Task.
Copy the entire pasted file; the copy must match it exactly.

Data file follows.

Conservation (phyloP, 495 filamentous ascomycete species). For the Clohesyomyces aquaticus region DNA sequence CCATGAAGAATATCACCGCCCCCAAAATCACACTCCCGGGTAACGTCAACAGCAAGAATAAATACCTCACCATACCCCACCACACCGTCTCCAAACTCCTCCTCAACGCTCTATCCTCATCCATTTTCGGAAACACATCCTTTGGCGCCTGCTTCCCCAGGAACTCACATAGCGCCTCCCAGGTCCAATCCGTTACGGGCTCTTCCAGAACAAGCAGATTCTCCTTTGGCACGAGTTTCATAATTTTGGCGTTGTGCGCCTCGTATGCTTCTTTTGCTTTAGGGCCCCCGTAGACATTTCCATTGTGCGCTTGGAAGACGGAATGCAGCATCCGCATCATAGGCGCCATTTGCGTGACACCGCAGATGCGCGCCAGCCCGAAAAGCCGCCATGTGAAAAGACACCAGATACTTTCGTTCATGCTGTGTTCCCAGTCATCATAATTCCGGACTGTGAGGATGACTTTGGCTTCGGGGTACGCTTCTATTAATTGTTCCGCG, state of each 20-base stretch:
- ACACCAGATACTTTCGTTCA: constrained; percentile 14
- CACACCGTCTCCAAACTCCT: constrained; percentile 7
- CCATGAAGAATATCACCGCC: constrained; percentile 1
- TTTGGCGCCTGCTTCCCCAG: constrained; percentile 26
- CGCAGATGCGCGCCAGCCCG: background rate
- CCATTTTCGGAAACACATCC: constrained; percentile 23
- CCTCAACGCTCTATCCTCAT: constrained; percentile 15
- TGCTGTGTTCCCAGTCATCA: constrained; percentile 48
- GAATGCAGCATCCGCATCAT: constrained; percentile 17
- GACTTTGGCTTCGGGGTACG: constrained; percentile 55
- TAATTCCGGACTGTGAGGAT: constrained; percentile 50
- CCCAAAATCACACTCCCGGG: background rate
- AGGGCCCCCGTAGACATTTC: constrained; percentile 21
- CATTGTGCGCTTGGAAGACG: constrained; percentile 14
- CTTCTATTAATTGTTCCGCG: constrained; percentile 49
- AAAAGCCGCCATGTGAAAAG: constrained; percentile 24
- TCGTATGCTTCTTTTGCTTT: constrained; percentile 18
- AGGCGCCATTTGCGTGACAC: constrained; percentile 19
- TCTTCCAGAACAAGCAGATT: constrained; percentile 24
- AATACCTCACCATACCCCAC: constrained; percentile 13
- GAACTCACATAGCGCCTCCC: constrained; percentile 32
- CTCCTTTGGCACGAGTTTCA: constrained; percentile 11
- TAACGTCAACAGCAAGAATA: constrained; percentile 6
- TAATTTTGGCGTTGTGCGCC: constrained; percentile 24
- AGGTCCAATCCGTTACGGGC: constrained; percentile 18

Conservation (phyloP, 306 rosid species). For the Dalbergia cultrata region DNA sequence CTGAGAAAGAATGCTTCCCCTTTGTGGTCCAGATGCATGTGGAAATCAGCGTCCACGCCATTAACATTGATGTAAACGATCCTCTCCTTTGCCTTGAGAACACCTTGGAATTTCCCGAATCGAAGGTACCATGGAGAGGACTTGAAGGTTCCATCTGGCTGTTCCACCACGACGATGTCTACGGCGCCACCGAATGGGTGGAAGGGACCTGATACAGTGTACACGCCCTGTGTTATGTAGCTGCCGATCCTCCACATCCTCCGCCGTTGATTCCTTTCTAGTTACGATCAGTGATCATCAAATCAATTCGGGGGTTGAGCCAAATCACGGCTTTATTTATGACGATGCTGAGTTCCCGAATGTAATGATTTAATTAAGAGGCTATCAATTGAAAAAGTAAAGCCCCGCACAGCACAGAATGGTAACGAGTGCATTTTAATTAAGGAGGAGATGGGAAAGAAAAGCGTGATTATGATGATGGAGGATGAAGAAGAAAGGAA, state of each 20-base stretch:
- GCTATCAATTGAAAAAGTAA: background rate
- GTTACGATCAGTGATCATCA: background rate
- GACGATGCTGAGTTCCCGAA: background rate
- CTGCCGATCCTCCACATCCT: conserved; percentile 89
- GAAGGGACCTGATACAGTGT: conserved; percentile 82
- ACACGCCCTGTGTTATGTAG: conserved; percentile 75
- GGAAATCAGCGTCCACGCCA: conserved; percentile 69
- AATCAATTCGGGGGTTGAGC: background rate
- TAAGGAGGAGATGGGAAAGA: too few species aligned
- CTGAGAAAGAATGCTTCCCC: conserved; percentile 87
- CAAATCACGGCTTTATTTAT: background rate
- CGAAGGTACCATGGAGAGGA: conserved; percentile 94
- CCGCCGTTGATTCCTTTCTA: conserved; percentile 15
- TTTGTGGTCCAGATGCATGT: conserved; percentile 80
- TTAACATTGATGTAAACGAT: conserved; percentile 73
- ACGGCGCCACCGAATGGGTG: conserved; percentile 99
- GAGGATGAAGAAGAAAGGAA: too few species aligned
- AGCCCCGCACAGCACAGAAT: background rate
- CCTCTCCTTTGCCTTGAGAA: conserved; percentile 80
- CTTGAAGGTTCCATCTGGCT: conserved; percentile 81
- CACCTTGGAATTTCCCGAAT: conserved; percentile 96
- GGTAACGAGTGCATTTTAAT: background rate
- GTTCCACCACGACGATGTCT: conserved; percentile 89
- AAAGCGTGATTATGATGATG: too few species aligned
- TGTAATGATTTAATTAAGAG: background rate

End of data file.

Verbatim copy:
Conservation (phyloP, 495 filamentous ascomycete species). For the Clohesyomyces aquaticus region DNA sequence CCATGAAGAATATCACCGCCCCCAAAATCACACTCCCGGGTAACGTCAACAGCAAGAATAAATACCTCACCATACCCCACCACACCGTCTCCAAACTCCTCCTCAACGCTCTATCCTCATCCATTTTCGGAAACACATCCTTTGGCGCCTGCTTCCCCAGGAACTCACATAGCGCCTCCCAGGTCCAATCCGTTACGGGCTCTTCCAGAACAAGCAGATTCTCCTTTGGCACGAGTTTCATAATTTTGGCGTTGTGCGCCTCGTATGCTTCTTTTGCTTTAGGGCCCCCGTAGACATTTCCATTGTGCGCTTGGAAGACGGAATGCAGCATCCGCATCATAGGCGCCATTTGCGTGACACCGCAGATGCGCGCCAGCCCGAAAAGCCGCCATGTGAAAAGACACCAGATACTTTCGTTCATGCTGTGTTCCCAGTCATCATAATTCCGGACTGTGAGGATGACTTTGGCTTCGGGGTACGCTTCTATTAATTGTTCCGCG, state of each 20-base stretch:
- ACACCAGATACTTTCGTTCA: constrained; percentile 14
- CACACCGTCTCCAAACTCCT: constrained; percentile 7
- CCATGAAGAATATCACCGCC: constrained; percentile 1
- TTTGGCGCCTGCTTCCCCAG: constrained; percentile 26
- CGCAGATGCGCGCCAGCCCG: background rate
- CCATTTTCGGAAACACATCC: constrained; percentile 23
- CCTCAACGCTCTATCCTCAT: constrained; percentile 15
- TGCTGTGTTCCCAGTCATCA: constrained; percentile 48
- GAATGCAGCATCCGCATCAT: constrained; percentile 17
- GACTTTGGCTTCGGGGTACG: constrained; percentile 55
- TAATTCCGGACTGTGAGGAT: constrained; percentile 50
- CCCAAAATCACACTCCCGGG: background rate
- AGGGCCCCCGTAGACATTTC: constrained; percentile 21
- CATTGTGCGCTTGGAAGACG: constrained; percentile 14
- CTTCTATTAATTGTTCCGCG: constrained; percentile 49
- AAAAGCCGCCATGTGAAAAG: constrained; percentile 24
- TCGTATGCTTCTTTTGCTTT: constrained; percentile 18
- AGGCGCCATTTGCGTGACAC: constrained; percentile 19
- TCTTCCAGAACAAGCAGATT: constrained; percentile 24
- AATACCTCACCATACCCCAC: constrained; percentile 13
- GAACTCACATAGCGCCTCCC: constrained; percentile 32
- CTCCTTTGGCACGAGTTTCA: constrained; percentile 11
- TAACGTCAACAGCAAGAATA: constrained; percentile 6
- TAATTTTGGCGTTGTGCGCC: constrained; percentile 24
- AGGTCCAATCCGTTACGGGC: constrained; percentile 18

Conservation (phyloP, 306 rosid species). For the Dalbergia cultrata region DNA sequence CTGAGAAAGAATGCTTCCCCTTTGTGGTCCAGATGCATGTGGAAATCAGCGTCCACGCCATTAACATTGATGTAAACGATCCTCTCCTTTGCCTTGAGAACACCTTGGAATTTCCCGAATCGAAGGTACCATGGAGAGGACTTGAAGGTTCCATCTGGCTGTTCCACCACGACGATGTCTACGGCGCCACCGAATGGGTGGAAGGGACCTGATACAGTGTACACGCCCTGTGTTATGTAGCTGCCGATCCTCCACATCCTCCGCCGTTGATTCCTTTCTAGTTACGATCAGTGATCATCAAATCAATTCGGGGGTTGAGCCAAATCACGGCTTTATTTATGACGATGCTGAGTTCCCGAATGTAATGATTTAATTAAGAGGCTATCAATTGAAAAAGTAAAGCCCCGCACAGCACAGAATGGTAACGAGTGCATTTTAATTAAGGAGGAGATGGGAAAGAAAAGCGTGATTATGATGATGGAGGATGAAGAAGAAAGGAA, state of each 20-base stretch:
- GCTATCAATTGAAAAAGTAA: background rate
- GTTACGATCAGTGATCATCA: background rate
- GACGATGCTGAGTTCCCGAA: background rate
- CTGCCGATCCTCCACATCCT: conserved; percentile 89
- GAAGGGACCTGATACAGTGT: conserved; percentile 82
- ACACGCCCTGTGTTATGTAG: conserved; percentile 75
- GGAAATCAGCGTCCACGCCA: conserved; percentile 69
- AATCAATTCGGGGGTTGAGC: background rate
- TAAGGAGGAGATGGGAAAGA: too few species aligned
- CTGAGAAAGAATGCTTCCCC: conserved; percentile 87
- CAAATCACGGCTTTATTTAT: background rate
- CGAAGGTACCATGGAGAGGA: conserved; percentile 94
- CCGCCGTTGATTCCTTTCTA: conserved; percentile 15
- TTTGTGGTCCAGATGCATGT: conserved; percentile 80
- TTAACATTGATGTAAACGAT: conserved; percentile 73
- ACGGCGCCACCGAATGGGTG: conserved; percentile 99
- GAGGATGAAGAAGAAAGGAA: too few species aligned
- AGCCCCGCACAGCACAGAAT: background rate
- CCTCTCCTTTGCCTTGAGAA: conserved; percentile 80
- CTTGAAGGTTCCATCTGGCT: conserved; percentile 81
- CACCTTGGAATTTCCCGAAT: conserved; percentile 96
- GGTAACGAGTGCATTTTAAT: background rate
- GTTCCACCACGACGATGTCT: conserved; percentile 89
- AAAGCGTGATTATGATGATG: too few species aligned
- TGTAATGATTTAATTAAGAG: background rate